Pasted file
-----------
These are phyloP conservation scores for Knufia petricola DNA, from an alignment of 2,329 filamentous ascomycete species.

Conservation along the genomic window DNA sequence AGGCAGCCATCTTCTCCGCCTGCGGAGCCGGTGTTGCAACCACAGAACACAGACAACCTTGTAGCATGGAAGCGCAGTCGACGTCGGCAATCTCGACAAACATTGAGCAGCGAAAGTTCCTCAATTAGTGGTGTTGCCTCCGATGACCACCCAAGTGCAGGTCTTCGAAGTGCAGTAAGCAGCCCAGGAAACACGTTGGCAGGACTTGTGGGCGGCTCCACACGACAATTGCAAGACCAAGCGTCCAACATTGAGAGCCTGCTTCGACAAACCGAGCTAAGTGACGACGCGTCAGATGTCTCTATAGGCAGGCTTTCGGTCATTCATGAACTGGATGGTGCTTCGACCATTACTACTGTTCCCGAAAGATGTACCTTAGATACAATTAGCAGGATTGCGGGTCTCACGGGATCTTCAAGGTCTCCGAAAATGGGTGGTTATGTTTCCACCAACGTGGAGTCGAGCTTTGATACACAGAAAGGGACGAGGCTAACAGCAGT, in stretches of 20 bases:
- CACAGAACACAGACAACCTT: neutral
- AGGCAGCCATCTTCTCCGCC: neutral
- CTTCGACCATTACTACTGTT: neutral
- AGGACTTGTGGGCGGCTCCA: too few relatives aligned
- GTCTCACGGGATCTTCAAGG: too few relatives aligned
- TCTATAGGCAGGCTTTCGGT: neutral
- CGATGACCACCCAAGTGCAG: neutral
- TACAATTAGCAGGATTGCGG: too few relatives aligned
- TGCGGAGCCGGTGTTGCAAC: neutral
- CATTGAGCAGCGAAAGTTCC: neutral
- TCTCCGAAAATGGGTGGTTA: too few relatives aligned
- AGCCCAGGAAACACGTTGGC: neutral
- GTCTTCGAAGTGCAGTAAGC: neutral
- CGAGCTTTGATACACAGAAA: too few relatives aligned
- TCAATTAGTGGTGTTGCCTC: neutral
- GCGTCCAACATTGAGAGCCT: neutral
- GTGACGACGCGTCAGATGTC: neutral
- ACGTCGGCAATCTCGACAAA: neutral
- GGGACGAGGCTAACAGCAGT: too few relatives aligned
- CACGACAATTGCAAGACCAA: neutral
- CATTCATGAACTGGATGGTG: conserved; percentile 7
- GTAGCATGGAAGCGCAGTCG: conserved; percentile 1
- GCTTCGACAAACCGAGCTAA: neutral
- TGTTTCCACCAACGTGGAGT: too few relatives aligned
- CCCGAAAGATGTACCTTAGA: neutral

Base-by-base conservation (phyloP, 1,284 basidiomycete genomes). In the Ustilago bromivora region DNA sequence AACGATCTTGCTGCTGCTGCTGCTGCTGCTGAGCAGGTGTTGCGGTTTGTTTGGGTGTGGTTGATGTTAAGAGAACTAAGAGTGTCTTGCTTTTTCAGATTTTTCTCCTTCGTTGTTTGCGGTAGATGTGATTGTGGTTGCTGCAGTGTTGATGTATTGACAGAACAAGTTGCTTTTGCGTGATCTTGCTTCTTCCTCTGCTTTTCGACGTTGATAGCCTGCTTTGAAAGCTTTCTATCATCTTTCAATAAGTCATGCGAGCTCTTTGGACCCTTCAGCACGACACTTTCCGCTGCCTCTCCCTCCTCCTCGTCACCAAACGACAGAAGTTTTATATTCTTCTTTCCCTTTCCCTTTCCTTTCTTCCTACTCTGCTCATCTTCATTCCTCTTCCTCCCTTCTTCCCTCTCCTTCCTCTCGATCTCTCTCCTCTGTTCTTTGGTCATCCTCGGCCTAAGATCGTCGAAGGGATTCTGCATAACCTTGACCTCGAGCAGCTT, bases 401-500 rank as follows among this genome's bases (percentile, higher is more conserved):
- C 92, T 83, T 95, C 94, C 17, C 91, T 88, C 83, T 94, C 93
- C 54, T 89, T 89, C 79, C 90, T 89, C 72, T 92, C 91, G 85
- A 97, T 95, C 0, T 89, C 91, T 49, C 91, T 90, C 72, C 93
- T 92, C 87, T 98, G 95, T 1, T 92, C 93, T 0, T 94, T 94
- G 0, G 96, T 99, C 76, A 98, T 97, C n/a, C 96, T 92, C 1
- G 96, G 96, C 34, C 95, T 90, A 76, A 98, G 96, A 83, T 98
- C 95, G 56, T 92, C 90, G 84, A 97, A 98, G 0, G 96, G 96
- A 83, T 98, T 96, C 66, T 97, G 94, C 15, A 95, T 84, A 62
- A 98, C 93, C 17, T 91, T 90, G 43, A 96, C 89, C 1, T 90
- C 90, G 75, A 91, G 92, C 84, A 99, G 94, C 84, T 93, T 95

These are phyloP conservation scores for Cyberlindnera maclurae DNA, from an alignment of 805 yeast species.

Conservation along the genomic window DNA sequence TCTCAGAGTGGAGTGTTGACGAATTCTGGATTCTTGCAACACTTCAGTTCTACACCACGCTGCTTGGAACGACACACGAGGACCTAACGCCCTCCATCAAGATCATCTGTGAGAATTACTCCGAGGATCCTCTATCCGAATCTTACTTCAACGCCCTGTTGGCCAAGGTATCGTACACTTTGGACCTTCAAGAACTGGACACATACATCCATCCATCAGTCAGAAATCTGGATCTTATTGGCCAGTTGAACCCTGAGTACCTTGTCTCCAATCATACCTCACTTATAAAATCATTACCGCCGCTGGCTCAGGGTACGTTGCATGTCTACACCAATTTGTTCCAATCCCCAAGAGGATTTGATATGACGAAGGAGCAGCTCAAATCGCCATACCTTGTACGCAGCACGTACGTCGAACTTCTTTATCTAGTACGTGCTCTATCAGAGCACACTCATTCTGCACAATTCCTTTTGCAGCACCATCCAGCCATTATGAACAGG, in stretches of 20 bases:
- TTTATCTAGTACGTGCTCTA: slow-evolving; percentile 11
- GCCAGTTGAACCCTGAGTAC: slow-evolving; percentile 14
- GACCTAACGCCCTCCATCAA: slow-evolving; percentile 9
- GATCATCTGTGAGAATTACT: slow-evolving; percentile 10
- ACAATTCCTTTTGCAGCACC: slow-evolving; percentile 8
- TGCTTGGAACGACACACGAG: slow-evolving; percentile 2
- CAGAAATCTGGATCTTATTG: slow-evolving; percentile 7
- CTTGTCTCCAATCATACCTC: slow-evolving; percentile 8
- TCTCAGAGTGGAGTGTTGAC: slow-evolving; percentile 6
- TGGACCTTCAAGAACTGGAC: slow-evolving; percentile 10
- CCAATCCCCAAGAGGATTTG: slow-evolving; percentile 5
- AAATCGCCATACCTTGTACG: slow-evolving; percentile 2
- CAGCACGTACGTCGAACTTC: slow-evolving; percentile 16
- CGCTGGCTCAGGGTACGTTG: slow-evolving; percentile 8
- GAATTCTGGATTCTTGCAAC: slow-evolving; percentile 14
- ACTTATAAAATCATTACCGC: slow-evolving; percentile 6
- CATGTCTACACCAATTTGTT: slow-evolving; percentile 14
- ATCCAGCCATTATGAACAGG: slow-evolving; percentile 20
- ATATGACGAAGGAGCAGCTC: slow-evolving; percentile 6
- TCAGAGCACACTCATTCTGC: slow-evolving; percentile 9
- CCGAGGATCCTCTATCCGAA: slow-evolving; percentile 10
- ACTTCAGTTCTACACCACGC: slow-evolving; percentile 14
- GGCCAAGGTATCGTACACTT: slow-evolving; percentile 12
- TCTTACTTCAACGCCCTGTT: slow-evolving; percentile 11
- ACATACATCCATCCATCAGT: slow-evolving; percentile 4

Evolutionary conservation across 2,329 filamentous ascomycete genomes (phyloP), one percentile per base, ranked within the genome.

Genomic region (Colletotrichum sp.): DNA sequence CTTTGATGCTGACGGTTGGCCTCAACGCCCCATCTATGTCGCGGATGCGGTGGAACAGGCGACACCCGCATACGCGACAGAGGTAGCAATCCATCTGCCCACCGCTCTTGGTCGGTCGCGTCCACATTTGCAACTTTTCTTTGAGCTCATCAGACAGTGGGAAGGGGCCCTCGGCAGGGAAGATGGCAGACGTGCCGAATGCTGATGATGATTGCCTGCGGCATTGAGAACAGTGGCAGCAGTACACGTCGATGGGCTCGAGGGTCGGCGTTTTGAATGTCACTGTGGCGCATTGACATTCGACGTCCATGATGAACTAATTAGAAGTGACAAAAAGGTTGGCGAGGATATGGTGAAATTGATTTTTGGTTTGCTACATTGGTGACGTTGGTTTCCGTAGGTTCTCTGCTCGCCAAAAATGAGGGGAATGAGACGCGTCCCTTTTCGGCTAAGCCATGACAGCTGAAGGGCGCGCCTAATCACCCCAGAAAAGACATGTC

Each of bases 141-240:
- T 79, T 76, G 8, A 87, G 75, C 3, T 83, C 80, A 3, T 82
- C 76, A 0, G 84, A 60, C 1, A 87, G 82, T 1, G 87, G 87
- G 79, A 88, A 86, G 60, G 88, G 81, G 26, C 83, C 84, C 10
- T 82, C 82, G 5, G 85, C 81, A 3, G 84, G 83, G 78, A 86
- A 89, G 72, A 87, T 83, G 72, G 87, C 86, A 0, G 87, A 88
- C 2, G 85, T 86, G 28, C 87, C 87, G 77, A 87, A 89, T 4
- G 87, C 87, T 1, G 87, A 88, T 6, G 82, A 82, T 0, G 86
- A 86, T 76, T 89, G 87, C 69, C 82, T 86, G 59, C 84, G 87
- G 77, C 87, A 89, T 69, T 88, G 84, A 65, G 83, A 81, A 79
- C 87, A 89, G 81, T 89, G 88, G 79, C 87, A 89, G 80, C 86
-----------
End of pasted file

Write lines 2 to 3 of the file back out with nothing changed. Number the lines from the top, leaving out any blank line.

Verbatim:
Conservation along the genomic window DNA sequence AGGCAGCCATCTTCTCCGCCTGCGGAGCCGGTGTTGCAACCACAGAACACAGACAACCTTGTAGCATGGAAGCGCAGTCGACGTCGGCAATCTCGACAAACATTGAGCAGCGAAAGTTCCTCAATTAGTGGTGTTGCCTCCGATGACCACCCAAGTGCAGGTCTTCGAAGTGCAGTAAGCAGCCCAGGAAACACGTTGGCAGGACTTGTGGGCGGCTCCACACGACAATTGCAAGACCAAGCGTCCAACATTGAGAGCCTGCTTCGACAAACCGAGCTAAGTGACGACGCGTCAGATGTCTCTATAGGCAGGCTTTCGGTCATTCATGAACTGGATGGTGCTTCGACCATTACTACTGTTCCCGAAAGATGTACCTTAGATACAATTAGCAGGATTGCGGGTCTCACGGGATCTTCAAGGTCTCCGAAAATGGGTGGTTATGTTTCCACCAACGTGGAGTCGAGCTTTGATACACAGAAAGGGACGAGGCTAACAGCAGT, in stretches of 20 bases:
- CACAGAACACAGACAACCTT: neutral